Jay-Z's Reference To Kanye West Isn't The Most Important Message In Meek Mill's "What's Free"

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On Nov. 30, Meek Mill dropped his highly-anticipated fourth studio album, Championships to huge fan acclaim. And while there are many undeniable hits and messages to be taken away from the project, one of the album's most poignant moments came when Jay-Z addressed his relationship with Kanye West on the politically and socially charged track, "What's Free."

It's no secret that the friendship between the rappers has been strained for some time now, making it a huge topic of conversation for many over the past few years. Although both have publicly commented on their differences in the time since their initial falling out, Jay's lyrics on "What's Free" appear to suggest that his stance with West is more about brotherhood within the black community than anything else.

While Jay is clear to distance himself from West's support of Donald Trump in the song, he also made it a point to deter people from pitting him against his Late Registration entertainer. Likening their situation to the alleged rivalry between legendary artists Michael Jackson and Prince, Jay rapped:

“No red hat, don’t Michael and Prince me and Ye / They separate you when you got Michael and Prince’s DNA"
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Jay then followed with lyrics that left some scratching their heads about his intended target on the song. While some assumed that he was delivering a message to West, there were others who felt the comments were directed at either the POTUS or perhaps, just leaders of the oppressive system on a whole. He continued,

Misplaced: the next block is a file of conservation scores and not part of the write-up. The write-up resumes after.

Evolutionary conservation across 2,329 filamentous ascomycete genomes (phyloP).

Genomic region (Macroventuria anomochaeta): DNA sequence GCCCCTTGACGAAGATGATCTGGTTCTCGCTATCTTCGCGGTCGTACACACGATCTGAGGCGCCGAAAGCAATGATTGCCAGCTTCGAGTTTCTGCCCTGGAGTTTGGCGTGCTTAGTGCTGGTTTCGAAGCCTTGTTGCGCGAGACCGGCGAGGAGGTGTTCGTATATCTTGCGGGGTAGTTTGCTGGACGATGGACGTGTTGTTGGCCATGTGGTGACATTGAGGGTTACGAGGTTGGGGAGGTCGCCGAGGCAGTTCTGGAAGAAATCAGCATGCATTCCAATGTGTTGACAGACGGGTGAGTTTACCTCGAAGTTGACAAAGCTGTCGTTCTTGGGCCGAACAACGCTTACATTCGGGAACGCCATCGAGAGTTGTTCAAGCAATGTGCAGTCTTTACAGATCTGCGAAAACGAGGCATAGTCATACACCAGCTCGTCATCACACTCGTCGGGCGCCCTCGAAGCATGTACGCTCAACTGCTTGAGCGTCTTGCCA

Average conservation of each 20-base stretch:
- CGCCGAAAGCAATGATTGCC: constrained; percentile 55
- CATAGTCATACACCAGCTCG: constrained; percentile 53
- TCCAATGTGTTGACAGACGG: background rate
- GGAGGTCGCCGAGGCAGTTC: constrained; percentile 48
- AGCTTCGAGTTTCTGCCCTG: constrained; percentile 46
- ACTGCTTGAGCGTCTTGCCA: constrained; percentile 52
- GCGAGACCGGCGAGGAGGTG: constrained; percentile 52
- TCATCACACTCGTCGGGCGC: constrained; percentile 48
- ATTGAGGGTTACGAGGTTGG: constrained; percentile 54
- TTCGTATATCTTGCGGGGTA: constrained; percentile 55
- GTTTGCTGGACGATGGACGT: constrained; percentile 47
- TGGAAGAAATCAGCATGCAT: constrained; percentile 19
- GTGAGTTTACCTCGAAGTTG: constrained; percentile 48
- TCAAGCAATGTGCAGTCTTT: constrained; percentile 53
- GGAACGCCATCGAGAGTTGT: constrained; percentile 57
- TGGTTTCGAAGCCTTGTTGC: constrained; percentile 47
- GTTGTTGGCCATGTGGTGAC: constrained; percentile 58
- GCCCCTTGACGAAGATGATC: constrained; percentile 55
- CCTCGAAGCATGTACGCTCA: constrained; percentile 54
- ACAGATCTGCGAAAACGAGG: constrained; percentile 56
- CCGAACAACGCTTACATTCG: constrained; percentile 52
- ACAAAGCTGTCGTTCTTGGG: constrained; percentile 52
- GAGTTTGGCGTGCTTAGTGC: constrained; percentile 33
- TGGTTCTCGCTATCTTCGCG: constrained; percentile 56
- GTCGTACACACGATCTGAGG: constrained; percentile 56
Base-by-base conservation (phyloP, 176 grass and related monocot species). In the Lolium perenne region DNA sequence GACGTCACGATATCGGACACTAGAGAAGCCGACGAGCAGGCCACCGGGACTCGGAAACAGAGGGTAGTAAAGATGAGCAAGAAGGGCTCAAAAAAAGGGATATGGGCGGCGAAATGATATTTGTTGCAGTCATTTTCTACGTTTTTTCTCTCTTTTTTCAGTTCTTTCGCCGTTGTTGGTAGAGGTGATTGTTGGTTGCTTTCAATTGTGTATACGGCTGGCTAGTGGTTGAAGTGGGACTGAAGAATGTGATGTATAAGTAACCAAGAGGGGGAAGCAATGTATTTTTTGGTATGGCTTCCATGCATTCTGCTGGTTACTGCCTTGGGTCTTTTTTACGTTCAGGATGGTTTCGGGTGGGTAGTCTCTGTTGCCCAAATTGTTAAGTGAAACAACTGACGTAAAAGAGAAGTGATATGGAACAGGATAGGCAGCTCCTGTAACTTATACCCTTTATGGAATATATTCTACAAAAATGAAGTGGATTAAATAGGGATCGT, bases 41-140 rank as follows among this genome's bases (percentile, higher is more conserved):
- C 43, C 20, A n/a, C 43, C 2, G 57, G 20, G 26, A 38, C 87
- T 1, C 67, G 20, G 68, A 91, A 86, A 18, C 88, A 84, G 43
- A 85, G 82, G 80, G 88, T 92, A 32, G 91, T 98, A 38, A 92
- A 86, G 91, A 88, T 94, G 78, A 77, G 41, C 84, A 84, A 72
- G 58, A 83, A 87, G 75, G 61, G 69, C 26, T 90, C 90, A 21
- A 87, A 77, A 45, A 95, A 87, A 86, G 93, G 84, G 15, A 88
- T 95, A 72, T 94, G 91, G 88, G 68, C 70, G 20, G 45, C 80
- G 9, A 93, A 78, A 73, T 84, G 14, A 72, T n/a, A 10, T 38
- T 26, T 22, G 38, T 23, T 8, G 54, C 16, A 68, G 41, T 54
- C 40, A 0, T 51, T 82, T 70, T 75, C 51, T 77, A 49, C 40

"I ain’t one of these house n***** you bought / My house like a resort, my house bigger than yours / My spo— (C’mon, man) / My route better of course”

Jay's mention of his relationship with West was most certainly a tidbit that quickly captured the attention of listeners. So much so that the rapper himself took to Twitter to clarify his intentions on "What's Free," writing in part, "The line clearly meant don't pit me against my brothers no matter what our differences are (red hat)."

Of course, Jay-Z didn't only address West in his verse on the new track. His message went much deeper than that as he attempted to convey ideals that promote the support of black enterprise and cultural awareness while shedding light on the issue of methodical oppression going back to the Three-Fifths Compromise. He delivered,

"In the land of the free, where the blacks enslaved / Three-fifth's of a man I believe's the phrase / I'm 50% of D'usse and it's debt free (Yeah) / 100% of Ace of Spades, worth half a B (Uh) / Roc Nation, half of that, that's my piece/ Hunnid percent of Tidal to bust it up with my G's"

Leaning further into the discussion of slavery and how it continues to exist systematically within the black community, he goes on to rap:

"They gave us pork and pig intestines / Sh*t you discarded that we ingested, we made the project a wave / You came back, reinvested and gentrified it / Took n****'s sense of pride / Now how that's free?"

The song, which is notably a riff off Notorious B.I.G.'s 1997 classic "What's Beef?," also features Rick Ross who partners with Mill and Jay on their crusade for social equality and criminal justice reform. (Though Rick Ross' verse on "What's Free" has been less well-received by fans due to his use of the homophobic f-word.)

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Mill, of course, also had a lot to say. Speaking on his work in the community and his newfound position as a social activist, he addressed the issues with the judicial system, rapping:

"When you bring my name up to the judge just tell em' facts / Tell em how we fundin' all these kids to go to college / Tell him how we ceasin' all these wars, stoppin' violence / Tryna fix the system and the way they designed it"

The 18-track album, Mill's first album release since his highly-publicized release from jail earlier this year, is certainly signal a major moment of growth for the rapper, who not only enlisted the help of Jay-Z, Rick Ross, Cardi B., Kodak Black, Ella Mai and more, but also squashed his longstanding beef with Drake, who also appeared on Championships. During a recent interview with Ebro Darden at Beats, Billboard noted that Mill explained that the Championships is about “beating poverty, beating racism, beating the system, beating gun violence and beating the streets."

Although his relationship with Kanye West may still be a bit strained, Jay-Z's collaboration with Mill shows that he remains determined to prove his love for the black community no matter what.